Create a trade crisis between the u.s. and russian firms

Question 1. Impact of September 11 Every quarter, Bronx Co. ships computer chips to a firm in central Asia. It has not used any trade financing because the importing firm always pays its bill in a timely manner upon receipt of the computer chips. After the September 11, 2001, terrorist attack on the United States, Bronx reconsidered whether it should use some form of trade financing that would ensure that it would be paid for its exports upon delivery. Offer a suggestion to Bronx Co. on how it could achieve its goal.
Question 2. Letters of Credit Ocean Traders of North America is a firm based in Mobile, Alabama, that spe- cializes in seafood exports and commonly uses letters of credit (L/Cs) to ensure payment. It recently experi- enced a problem, however. Ocean Traders had an irrevocable L/C issued by a Russian bank to ensure that it would receive payment upon shipment of 16,000 tons of fish to a Russian firm. This bank backed out of its obligation, however, stating that it was not authorized to guarantee commercial transactions.

a. Explain how an irrevocable L/C would normally facilitate the business transaction between the Russian importer and Ocean Traders of North America (the U.S. exporter).

b. Explain how the cancellation of the L/C could cre- ate a trade crisis between the U.S. and Russian firms.

c. Why do you think situations like this (the cancel- lation of the L/C) are rare in industrialized countries?

d. Can you think of any alternative strategy that the U.S. exporter could have used to protect itself better when dealing with a Russian importer?

Question 3. Cleveland, Inc., plans to finance its U.S. operations by repeatedly borrowing two currencies with low interest rates whose exchange rate movements are highly correlated. Will the variance of the two-currency portfolio’s effective financing rate be much lower than the variance of either individual currency’s effective financing rate? Explain.

Question 4. Analysis of Short-Term Financing Jacksonville Corp. is a U.S.-based firm that needs $600,000. It has no business in Japan but is considering 1-year financ- ing with Japanese yen because the annual interest rate would be 5 percent versus 9 percent in the United States. Assume that interest rate parity exists.

a. Can Jacksonville benefit from borrowing Japanese yen and simultaneously purchasing yen 1 year forward to avoid exchange rate risk? Explain.

b. Assume that Jacksonville does not cover its expo- sure and uses the forward rate to forecast the future spot rate. Determine the expected effective financing rate. Should Jacksonville finance with Japanese yen? Explain.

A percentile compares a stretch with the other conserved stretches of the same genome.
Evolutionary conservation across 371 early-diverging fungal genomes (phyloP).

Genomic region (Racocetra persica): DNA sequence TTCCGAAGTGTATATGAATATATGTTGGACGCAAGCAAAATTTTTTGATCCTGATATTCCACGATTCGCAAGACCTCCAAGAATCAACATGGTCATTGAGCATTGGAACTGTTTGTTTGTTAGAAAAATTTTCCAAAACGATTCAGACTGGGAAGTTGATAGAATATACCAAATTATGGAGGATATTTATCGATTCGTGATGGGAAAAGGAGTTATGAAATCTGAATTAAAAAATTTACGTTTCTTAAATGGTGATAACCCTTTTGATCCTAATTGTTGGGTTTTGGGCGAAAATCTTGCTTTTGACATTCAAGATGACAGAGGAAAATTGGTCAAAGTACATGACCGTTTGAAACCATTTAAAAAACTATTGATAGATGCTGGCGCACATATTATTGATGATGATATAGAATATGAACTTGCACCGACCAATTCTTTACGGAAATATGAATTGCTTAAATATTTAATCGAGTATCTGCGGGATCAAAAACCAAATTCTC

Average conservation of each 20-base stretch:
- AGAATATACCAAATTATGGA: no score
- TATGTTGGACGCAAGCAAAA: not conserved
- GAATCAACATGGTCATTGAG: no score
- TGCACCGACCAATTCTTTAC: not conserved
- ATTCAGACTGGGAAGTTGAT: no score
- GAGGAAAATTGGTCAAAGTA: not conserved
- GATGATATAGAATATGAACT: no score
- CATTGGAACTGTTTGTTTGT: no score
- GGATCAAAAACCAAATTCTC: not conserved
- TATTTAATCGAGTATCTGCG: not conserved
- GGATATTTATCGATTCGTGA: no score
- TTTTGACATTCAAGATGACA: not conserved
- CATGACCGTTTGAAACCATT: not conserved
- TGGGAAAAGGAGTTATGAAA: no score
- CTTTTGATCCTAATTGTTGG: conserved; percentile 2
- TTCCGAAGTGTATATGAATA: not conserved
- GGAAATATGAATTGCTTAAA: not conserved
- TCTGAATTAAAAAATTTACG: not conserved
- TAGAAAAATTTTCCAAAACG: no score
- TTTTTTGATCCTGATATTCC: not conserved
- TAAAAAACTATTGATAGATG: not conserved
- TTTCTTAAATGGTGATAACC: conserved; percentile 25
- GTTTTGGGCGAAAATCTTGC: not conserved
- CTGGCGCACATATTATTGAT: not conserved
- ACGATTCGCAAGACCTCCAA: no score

c. Assume that Jacksonville does not cover its expo- sure and expects that the Japanese yen will appreciate by 5, 3, or 2 percent, and with equal probability of each occurrence. Use this information to determine the probability distribution of the effective financing rate. Should Jacksonville finance with Japanese yen? Explain.

Question 5. Effective Yield Fort Collins, Inc., has $1 million in cash available for 30 days. It can earn 1 percent on a 30-day investment in the United States. Alternatively, if it converts the dollars to Mexican pesos, it can earn 1.5 percent on a Mexican deposit. The spot rate of the Mexican peso is $.12. The spot rate 30 days from now is expected to be $.10. Should Fort Collins invest its cash in the United States or in Mexico? Substantiate your answer.

Question 6. Investing in a Portfolio Pittsburgh Co. plans to invest its excess cash in Mexican pesos for 1 year. The 1-year Mexican interest rate is 19 percent. The proba- bility of the peso’s percentage change in value during the next year is shown next:

Possible rate of change in the Mexican peso over Probability of
The life of the investment occurrence
-15% 20%
-4 50
0 30

What is the expected value of the effective yield based on this information? Given that the U.S. interest rate for 1 year is 7 percent, what is the probability that a 1-year investment in pesos will generate a lower effective yield than could be generated if Pittsburgh Co. simply invested domestically?

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